The UNESCO Nairobi Office organised the second in a series of consultations on HIV/AIDS and education at the Nile Conference Centre in Kampala, Uganda, from 16th to 18th June 2003.
HIV/AIDS impacts civil servants and teachers in Sub-Saharan Africa. No comprehensive strategy has been implemented to mitigate the ill-effects of the pandemic on the civil service and teaching workforce.
It is very important to address HIV/AIDS stigma in order to improve the quality of the lives of people living with HIV/AIDS and to address prevention effectively. Powerful negative metaphors related to HIV/AIDS reinforce stigma and create a sense of otherness.
A tri-country HIV/AIDS and Refugees workshop was organised by the United Nations High Commissioner for Refugees (UNHCR) for Kenya, Tanzania and Uganda from 10-13 December 2002.
The HIV/AIDS epidemic in sub-Saharan Africa has already orphaned a generation of children - and now seems set to orphan generations more.Today, over 11 million children under the age of 15 living in sub-Saharan Africa have been robbed of one or both parents by HIV/AIDS.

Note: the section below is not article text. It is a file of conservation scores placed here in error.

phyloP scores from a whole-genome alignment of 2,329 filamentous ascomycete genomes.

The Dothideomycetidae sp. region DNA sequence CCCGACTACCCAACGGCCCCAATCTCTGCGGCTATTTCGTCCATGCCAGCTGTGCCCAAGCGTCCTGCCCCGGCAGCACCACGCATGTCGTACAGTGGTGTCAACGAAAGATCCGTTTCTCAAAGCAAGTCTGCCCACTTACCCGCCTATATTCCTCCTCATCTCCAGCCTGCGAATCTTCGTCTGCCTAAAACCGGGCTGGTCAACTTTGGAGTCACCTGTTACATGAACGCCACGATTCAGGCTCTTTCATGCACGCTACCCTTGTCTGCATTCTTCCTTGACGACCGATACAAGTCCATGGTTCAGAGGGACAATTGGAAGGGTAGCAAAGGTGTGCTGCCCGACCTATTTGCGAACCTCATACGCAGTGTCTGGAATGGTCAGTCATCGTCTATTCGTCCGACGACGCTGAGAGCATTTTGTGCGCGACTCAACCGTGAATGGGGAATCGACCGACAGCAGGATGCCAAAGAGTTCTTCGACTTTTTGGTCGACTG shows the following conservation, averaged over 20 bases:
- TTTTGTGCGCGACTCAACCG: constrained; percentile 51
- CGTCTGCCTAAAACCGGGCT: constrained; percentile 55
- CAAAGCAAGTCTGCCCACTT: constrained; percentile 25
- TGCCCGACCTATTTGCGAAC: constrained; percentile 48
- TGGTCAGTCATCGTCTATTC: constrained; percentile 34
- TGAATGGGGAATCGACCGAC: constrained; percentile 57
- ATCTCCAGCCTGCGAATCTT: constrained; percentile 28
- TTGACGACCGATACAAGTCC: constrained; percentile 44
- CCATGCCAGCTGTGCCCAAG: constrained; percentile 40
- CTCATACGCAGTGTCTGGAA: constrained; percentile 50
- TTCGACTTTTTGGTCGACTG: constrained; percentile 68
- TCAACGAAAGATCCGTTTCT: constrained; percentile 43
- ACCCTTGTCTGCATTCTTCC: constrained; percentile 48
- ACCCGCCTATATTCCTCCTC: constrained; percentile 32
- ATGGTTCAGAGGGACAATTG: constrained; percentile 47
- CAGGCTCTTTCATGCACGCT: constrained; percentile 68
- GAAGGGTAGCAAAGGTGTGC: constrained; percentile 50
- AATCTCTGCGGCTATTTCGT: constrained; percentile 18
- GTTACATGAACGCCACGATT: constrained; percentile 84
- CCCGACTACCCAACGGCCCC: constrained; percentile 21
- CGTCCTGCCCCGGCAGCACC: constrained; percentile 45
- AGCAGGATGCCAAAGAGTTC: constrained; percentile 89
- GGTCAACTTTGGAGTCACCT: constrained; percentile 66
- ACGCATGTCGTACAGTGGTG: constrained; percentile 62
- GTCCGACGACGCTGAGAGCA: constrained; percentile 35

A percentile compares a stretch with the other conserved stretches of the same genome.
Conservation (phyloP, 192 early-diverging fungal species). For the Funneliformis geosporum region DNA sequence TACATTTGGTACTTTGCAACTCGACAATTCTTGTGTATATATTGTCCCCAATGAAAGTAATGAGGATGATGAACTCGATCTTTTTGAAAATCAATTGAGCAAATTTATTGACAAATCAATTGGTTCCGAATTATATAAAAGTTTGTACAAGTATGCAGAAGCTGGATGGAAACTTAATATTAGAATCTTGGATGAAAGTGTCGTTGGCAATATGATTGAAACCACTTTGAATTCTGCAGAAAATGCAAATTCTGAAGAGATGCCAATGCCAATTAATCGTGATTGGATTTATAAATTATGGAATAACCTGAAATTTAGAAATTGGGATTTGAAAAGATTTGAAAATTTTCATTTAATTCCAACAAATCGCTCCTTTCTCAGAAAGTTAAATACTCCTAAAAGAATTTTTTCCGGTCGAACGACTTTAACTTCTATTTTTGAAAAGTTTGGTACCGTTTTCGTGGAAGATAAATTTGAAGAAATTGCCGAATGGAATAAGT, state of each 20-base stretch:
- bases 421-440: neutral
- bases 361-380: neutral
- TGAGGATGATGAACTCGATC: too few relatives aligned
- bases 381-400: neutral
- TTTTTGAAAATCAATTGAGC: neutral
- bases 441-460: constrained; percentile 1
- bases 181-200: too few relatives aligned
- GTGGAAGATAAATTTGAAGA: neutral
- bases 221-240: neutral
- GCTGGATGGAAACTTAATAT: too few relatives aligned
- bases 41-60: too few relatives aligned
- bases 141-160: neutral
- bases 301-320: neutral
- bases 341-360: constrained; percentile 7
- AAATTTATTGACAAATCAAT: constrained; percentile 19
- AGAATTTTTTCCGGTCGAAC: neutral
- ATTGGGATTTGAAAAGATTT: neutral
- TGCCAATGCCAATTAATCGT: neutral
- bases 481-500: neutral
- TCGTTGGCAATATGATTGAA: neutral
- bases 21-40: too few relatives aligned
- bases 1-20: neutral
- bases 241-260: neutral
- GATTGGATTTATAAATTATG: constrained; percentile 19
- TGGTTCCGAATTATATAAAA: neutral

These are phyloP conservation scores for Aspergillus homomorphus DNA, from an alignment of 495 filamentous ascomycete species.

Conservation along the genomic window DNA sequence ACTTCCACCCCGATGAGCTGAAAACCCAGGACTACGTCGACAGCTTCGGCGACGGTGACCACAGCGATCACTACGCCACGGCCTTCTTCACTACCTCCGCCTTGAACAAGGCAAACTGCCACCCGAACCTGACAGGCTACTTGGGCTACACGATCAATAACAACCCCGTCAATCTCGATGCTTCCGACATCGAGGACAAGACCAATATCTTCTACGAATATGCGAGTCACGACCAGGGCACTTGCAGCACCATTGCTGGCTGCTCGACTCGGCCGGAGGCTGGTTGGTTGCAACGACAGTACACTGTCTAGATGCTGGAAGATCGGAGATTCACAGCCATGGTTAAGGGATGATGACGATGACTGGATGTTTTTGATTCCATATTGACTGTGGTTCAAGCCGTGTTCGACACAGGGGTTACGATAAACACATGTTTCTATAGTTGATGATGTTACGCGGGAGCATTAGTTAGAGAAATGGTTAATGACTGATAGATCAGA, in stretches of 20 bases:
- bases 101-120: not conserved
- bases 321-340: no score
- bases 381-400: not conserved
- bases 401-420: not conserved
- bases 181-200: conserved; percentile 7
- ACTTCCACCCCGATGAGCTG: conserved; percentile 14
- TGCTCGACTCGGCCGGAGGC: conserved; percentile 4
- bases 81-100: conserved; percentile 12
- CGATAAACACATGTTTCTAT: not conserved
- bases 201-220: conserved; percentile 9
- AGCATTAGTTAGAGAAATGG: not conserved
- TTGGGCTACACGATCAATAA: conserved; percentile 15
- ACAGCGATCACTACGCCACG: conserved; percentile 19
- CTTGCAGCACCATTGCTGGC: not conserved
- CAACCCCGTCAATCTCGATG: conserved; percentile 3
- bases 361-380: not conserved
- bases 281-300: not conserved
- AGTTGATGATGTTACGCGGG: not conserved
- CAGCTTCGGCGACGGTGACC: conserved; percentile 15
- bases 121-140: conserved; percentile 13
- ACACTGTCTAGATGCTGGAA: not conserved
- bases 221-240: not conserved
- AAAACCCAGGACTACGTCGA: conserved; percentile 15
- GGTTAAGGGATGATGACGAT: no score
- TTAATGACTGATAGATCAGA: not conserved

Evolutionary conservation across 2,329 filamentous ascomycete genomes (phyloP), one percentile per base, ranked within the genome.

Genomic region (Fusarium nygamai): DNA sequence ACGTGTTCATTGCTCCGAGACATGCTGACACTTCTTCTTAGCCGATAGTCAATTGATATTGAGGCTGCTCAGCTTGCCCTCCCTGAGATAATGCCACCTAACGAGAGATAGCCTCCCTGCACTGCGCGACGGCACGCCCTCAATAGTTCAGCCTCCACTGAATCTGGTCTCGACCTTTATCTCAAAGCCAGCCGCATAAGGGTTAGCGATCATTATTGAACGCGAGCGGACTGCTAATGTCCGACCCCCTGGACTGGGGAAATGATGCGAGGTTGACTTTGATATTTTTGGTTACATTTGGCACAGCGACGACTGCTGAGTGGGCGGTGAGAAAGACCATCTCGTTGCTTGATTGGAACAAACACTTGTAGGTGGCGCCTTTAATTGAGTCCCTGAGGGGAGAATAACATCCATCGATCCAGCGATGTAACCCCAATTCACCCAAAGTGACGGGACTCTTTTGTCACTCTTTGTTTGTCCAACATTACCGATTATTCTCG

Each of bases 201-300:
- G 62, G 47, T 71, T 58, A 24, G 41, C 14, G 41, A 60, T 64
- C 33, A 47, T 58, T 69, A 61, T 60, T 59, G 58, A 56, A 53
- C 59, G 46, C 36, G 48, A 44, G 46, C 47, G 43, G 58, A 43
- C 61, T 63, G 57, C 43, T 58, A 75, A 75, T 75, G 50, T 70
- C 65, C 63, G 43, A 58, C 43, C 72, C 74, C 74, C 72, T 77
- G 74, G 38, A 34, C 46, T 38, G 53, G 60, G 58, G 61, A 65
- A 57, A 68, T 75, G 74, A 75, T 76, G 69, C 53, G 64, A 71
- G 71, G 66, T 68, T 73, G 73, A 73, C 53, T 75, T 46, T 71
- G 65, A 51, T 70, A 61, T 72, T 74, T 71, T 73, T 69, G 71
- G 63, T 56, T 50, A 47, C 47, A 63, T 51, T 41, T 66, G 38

In the face of international pressure and local concern regarding the repercussions of the AIDS pandemic for children in South Africa, as well as the review underway of both social assistance and children's legislation in the country, there is much debate regarding appropriate social securit
This review was commissioned by the Center for Communications Programs at Johns Hopkins University to provide insight into issues related to communication of HIV/AIDS to children in the 3-12 year age group, with an emphasis on South Africa.The overall brief included the following areas of focus:t
Fewer orphans are enrolled in school than other children but the extent of disadvantage-after allowing for their older average age- is small in most countries.
Review 2003 asks the question: how does the epidemic impact on families and the personal relationships between family members - between partners, between husbands and wives, between parents and their children and between siblings?
This paper examines and questions the predictions found in the academic and policy literature of social breakdown in Southern Africa in the wake of anticipated high rates of orphanhood caused by the AIDS epidemic.